The Democratic-led House of Representatives is going to "explore all possible legal options" to respond to USDA's proposed rule changing the Supplemental Nutrition Assistance Program work or job-training requirements that USDA announced late last month.
Rep. Jim McGovern, D-Mass., the incoming chairman House Rules Committee, released a set of new rules for the House that included a specific provision directing the House Office of General Counsel to look at the changes to SNAP, as well as looking at legal intervention into litigation challenging the legality of any provision of the Affordable Care Act.
USDA proposed a rule in late December that would require people classified as able-bodied adults without dependents (ABAWDs) to work or participate in a job training program at least 80 hours a month to be eligible for SNAP benefits for more than three months in a three-year period. Even if the time period is waived, the work or job-training requirements would not be waived. The proposal would also restrict how states can get around this requirement. USDA maintains the proposal would cut federal spending by $15 billion over ten years. The proposed rule is still in a comment period that ends April 9. https://www.regulations.gov/…
Agriculture Secretary Sonny Perdue said USDA was restoring SNAP to its original intent to offer people a second chance, not a way of life.
“Americans are generous people who believe it is their responsibility to help their fellow citizens when they encounter a difficult stretch,” Perdue said. “That is the commitment behind SNAP. But like other federal welfare programs, it was never intended to be a way of life.”
McGovern, who has served on the House Agriculture Committee in recent terms, is one of the House Democrats' staunchest supporters of nutritional programs. McGovern denounced the proposed SNAP changes on the House floor in December.
“Mr. Speaker, I hope that the Secretary of Agriculture and the president are tuning into this debate. Right now, we’ve heard rumors that they’re trying to work behind the scenes to circumvent the will of this Congress by instituting more onerous work requirements administratively. Such a move, I believe, would likely lead to legal action," McGovern said. "And next Congress when Democrats are in the majority, we will use every legislative tool available to block such a move at every turn. We will not tolerate more of their disrespect and more of their callousness toward the more vulnerable in this country. No more beating up on poor people. Period. We will be watching them very closely and if they do anything, and I mean anything to increase hunger in America, we will fight them and that’s a promise.”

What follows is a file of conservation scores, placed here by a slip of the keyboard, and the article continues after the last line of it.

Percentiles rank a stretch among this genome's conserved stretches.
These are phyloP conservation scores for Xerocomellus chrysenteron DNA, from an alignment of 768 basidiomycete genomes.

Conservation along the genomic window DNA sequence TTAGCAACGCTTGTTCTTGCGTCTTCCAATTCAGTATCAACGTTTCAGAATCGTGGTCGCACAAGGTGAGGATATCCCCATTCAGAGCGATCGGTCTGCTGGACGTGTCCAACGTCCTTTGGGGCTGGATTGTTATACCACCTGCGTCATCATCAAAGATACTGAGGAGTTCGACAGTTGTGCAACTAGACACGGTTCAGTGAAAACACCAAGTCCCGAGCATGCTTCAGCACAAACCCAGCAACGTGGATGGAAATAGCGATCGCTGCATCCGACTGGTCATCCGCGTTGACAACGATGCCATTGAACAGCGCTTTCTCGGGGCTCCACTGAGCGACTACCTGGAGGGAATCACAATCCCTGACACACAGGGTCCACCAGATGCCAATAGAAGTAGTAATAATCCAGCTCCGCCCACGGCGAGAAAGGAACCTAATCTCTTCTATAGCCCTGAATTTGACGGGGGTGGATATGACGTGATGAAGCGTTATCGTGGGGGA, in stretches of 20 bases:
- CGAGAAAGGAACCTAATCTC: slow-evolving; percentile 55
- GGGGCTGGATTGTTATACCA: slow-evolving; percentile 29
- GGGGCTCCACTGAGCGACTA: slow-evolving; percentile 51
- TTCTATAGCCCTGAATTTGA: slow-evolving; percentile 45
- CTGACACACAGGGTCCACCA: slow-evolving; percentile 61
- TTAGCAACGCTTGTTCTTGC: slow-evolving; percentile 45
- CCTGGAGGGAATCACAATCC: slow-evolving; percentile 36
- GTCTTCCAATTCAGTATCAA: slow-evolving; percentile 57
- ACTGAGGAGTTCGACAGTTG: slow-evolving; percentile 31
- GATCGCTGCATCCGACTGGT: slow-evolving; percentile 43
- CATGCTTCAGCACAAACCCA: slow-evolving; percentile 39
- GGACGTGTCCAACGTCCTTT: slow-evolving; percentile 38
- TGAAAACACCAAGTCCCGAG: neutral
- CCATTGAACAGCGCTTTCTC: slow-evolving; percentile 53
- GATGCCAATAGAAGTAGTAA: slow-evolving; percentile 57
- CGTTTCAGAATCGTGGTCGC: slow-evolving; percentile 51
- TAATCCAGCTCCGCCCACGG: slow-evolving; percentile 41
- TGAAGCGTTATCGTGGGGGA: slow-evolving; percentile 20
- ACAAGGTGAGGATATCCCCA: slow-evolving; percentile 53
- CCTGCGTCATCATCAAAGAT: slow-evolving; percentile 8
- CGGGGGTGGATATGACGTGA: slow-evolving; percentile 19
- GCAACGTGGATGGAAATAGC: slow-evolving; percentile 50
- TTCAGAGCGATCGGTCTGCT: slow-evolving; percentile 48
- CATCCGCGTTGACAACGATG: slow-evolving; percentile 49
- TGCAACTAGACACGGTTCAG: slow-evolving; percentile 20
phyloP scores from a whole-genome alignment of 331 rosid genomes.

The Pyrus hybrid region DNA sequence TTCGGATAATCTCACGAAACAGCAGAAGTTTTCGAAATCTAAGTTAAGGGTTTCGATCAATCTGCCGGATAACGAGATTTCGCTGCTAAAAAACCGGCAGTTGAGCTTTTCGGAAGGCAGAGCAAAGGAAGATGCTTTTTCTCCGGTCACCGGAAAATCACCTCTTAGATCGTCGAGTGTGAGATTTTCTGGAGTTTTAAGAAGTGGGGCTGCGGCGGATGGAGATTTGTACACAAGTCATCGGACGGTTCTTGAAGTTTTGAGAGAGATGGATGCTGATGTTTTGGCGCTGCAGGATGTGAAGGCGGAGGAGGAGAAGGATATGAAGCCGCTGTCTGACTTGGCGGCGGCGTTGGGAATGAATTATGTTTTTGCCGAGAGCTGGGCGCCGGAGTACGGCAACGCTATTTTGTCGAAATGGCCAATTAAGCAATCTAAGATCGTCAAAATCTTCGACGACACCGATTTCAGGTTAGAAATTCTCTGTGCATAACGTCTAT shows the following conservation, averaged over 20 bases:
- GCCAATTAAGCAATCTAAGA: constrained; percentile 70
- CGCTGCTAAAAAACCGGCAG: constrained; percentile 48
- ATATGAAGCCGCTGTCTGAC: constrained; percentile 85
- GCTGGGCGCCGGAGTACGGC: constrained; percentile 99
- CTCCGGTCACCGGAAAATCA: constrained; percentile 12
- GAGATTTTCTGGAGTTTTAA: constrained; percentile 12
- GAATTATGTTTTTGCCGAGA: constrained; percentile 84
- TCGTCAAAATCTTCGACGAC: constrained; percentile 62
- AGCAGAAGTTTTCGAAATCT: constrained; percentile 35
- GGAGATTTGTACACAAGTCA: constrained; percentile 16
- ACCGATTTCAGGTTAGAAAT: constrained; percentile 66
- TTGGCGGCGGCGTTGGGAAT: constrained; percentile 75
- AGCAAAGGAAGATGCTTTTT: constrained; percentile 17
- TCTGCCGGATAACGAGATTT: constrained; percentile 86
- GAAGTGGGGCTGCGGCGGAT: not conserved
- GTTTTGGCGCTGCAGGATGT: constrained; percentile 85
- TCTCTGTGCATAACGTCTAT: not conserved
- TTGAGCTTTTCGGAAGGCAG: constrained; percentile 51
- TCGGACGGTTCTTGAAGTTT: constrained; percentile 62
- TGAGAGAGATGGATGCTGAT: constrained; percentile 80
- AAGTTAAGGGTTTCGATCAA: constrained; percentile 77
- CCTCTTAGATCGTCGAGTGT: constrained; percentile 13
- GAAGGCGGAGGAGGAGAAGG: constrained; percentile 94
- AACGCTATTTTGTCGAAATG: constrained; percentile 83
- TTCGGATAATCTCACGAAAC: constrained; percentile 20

Among some other rule changes made by the Democratic-led House, which will require a House floor vote to go into effect:
-The House will establish a Select Committee on the Climate Crisis that would be authorized to hold hearings and provide policy recommendations. The 15-member committee will include nine Democrats and the GOP can choose six members to participate. Policy ideas will have to be sent to relevant committees by March 31, 2020.
-Bills must be posted for review at least 72 hours before going to the House floor for a vote. The previous rule was "third day," which meant a bill could be posted late Monday night and come up for a vote early Wednesday morning.
-Revenue bills (tax bills) would no longer require a 3/5 supermajority of the House to raise taxes.
-The House also reinstates the PAYGO rule from the 111th Congress requiring any bill that increases the deficit or reduces a surplus from the current year requires a comparable bill or measure to offset the costs, unless the bill is deemed as emergency spending.
The full set of House rules can be found at https://docs.house.gov/…
Chris Clayton can be reached at Chris.Clayton@dtn.com
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